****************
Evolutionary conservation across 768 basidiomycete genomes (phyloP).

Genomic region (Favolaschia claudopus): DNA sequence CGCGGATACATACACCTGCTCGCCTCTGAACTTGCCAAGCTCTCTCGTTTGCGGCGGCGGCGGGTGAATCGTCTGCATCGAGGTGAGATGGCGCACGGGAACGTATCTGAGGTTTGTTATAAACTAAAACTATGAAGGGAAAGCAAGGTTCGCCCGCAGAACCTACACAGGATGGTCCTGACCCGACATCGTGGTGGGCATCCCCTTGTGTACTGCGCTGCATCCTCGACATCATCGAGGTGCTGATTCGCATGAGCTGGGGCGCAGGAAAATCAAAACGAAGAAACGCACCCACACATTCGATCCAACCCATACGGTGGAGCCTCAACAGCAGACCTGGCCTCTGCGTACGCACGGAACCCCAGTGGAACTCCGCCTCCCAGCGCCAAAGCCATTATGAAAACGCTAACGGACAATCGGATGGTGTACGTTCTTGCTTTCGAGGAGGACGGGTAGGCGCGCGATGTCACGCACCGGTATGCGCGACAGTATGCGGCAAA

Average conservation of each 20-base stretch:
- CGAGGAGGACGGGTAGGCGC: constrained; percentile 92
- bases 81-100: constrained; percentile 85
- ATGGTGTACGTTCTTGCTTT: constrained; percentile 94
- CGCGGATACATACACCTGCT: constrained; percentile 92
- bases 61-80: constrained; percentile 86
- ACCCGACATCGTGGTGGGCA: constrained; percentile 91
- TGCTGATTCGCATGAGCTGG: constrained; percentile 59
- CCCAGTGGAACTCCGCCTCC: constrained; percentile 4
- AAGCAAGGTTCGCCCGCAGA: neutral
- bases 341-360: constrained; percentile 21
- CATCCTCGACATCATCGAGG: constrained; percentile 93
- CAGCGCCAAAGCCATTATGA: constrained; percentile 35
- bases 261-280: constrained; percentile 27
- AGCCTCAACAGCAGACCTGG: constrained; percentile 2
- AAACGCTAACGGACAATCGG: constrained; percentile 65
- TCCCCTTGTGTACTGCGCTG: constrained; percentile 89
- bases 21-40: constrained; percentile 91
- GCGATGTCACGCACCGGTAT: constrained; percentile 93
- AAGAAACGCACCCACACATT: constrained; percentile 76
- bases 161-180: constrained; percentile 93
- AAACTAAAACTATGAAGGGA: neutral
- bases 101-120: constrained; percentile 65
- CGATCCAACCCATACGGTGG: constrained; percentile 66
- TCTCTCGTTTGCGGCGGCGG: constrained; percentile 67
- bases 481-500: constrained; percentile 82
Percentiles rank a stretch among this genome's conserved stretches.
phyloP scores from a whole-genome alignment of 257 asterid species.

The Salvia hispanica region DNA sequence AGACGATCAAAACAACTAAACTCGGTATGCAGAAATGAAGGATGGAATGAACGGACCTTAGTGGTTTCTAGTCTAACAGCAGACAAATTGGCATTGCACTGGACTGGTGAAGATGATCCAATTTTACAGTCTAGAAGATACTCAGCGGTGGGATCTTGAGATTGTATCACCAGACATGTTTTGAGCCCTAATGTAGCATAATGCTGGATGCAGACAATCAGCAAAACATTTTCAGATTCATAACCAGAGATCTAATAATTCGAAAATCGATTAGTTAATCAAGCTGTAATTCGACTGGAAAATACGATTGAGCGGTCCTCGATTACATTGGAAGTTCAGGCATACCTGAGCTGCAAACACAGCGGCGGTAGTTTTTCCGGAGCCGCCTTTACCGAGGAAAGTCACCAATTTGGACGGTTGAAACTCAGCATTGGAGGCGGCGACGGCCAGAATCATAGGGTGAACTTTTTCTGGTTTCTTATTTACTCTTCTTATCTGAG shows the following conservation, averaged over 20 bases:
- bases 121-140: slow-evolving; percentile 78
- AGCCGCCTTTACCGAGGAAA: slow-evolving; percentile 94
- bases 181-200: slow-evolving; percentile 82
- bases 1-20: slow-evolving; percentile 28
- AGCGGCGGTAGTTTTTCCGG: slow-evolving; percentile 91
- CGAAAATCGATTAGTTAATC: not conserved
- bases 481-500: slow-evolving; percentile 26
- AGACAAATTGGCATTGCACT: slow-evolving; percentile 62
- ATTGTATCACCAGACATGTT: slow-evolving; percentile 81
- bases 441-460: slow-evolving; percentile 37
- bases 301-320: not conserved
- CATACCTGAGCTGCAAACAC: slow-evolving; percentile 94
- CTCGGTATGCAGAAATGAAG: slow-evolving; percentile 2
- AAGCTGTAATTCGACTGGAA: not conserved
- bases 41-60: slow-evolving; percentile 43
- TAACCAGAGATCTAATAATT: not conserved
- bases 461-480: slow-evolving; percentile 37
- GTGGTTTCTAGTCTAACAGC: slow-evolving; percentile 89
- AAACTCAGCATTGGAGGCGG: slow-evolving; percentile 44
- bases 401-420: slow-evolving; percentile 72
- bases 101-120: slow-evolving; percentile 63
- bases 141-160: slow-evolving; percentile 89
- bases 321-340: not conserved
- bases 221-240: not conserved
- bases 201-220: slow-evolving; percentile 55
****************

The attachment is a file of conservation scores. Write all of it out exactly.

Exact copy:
Evolutionary conservation across 768 basidiomycete genomes (phyloP).

Genomic region (Favolaschia claudopus): DNA sequence CGCGGATACATACACCTGCTCGCCTCTGAACTTGCCAAGCTCTCTCGTTTGCGGCGGCGGCGGGTGAATCGTCTGCATCGAGGTGAGATGGCGCACGGGAACGTATCTGAGGTTTGTTATAAACTAAAACTATGAAGGGAAAGCAAGGTTCGCCCGCAGAACCTACACAGGATGGTCCTGACCCGACATCGTGGTGGGCATCCCCTTGTGTACTGCGCTGCATCCTCGACATCATCGAGGTGCTGATTCGCATGAGCTGGGGCGCAGGAAAATCAAAACGAAGAAACGCACCCACACATTCGATCCAACCCATACGGTGGAGCCTCAACAGCAGACCTGGCCTCTGCGTACGCACGGAACCCCAGTGGAACTCCGCCTCCCAGCGCCAAAGCCATTATGAAAACGCTAACGGACAATCGGATGGTGTACGTTCTTGCTTTCGAGGAGGACGGGTAGGCGCGCGATGTCACGCACCGGTATGCGCGACAGTATGCGGCAAA

Average conservation of each 20-base stretch:
- CGAGGAGGACGGGTAGGCGC: constrained; percentile 92
- bases 81-100: constrained; percentile 85
- ATGGTGTACGTTCTTGCTTT: constrained; percentile 94
- CGCGGATACATACACCTGCT: constrained; percentile 92
- bases 61-80: constrained; percentile 86
- ACCCGACATCGTGGTGGGCA: constrained; percentile 91
- TGCTGATTCGCATGAGCTGG: constrained; percentile 59
- CCCAGTGGAACTCCGCCTCC: constrained; percentile 4
- AAGCAAGGTTCGCCCGCAGA: neutral
- bases 341-360: constrained; percentile 21
- CATCCTCGACATCATCGAGG: constrained; percentile 93
- CAGCGCCAAAGCCATTATGA: constrained; percentile 35
- bases 261-280: constrained; percentile 27
- AGCCTCAACAGCAGACCTGG: constrained; percentile 2
- AAACGCTAACGGACAATCGG: constrained; percentile 65
- TCCCCTTGTGTACTGCGCTG: constrained; percentile 89
- bases 21-40: constrained; percentile 91
- GCGATGTCACGCACCGGTAT: constrained; percentile 93
- AAGAAACGCACCCACACATT: constrained; percentile 76
- bases 161-180: constrained; percentile 93
- AAACTAAAACTATGAAGGGA: neutral
- bases 101-120: constrained; percentile 65
- CGATCCAACCCATACGGTGG: constrained; percentile 66
- TCTCTCGTTTGCGGCGGCGG: constrained; percentile 67
- bases 481-500: constrained; percentile 82
Percentiles rank a stretch among this genome's conserved stretches.
phyloP scores from a whole-genome alignment of 257 asterid species.

The Salvia hispanica region DNA sequence AGACGATCAAAACAACTAAACTCGGTATGCAGAAATGAAGGATGGAATGAACGGACCTTAGTGGTTTCTAGTCTAACAGCAGACAAATTGGCATTGCACTGGACTGGTGAAGATGATCCAATTTTACAGTCTAGAAGATACTCAGCGGTGGGATCTTGAGATTGTATCACCAGACATGTTTTGAGCCCTAATGTAGCATAATGCTGGATGCAGACAATCAGCAAAACATTTTCAGATTCATAACCAGAGATCTAATAATTCGAAAATCGATTAGTTAATCAAGCTGTAATTCGACTGGAAAATACGATTGAGCGGTCCTCGATTACATTGGAAGTTCAGGCATACCTGAGCTGCAAACACAGCGGCGGTAGTTTTTCCGGAGCCGCCTTTACCGAGGAAAGTCACCAATTTGGACGGTTGAAACTCAGCATTGGAGGCGGCGACGGCCAGAATCATAGGGTGAACTTTTTCTGGTTTCTTATTTACTCTTCTTATCTGAG shows the following conservation, averaged over 20 bases:
- bases 121-140: slow-evolving; percentile 78
- AGCCGCCTTTACCGAGGAAA: slow-evolving; percentile 94
- bases 181-200: slow-evolving; percentile 82
- bases 1-20: slow-evolving; percentile 28
- AGCGGCGGTAGTTTTTCCGG: slow-evolving; percentile 91
- CGAAAATCGATTAGTTAATC: not conserved
- bases 481-500: slow-evolving; percentile 26
- AGACAAATTGGCATTGCACT: slow-evolving; percentile 62
- ATTGTATCACCAGACATGTT: slow-evolving; percentile 81
- bases 441-460: slow-evolving; percentile 37
- bases 301-320: not conserved
- CATACCTGAGCTGCAAACAC: slow-evolving; percentile 94
- CTCGGTATGCAGAAATGAAG: slow-evolving; percentile 2
- AAGCTGTAATTCGACTGGAA: not conserved
- bases 41-60: slow-evolving; percentile 43
- TAACCAGAGATCTAATAATT: not conserved
- bases 461-480: slow-evolving; percentile 37
- GTGGTTTCTAGTCTAACAGC: slow-evolving; percentile 89
- AAACTCAGCATTGGAGGCGG: slow-evolving; percentile 44
- bases 401-420: slow-evolving; percentile 72
- bases 101-120: slow-evolving; percentile 63
- bases 141-160: slow-evolving; percentile 89
- bases 321-340: not conserved
- bases 221-240: not conserved
- bases 201-220: slow-evolving; percentile 55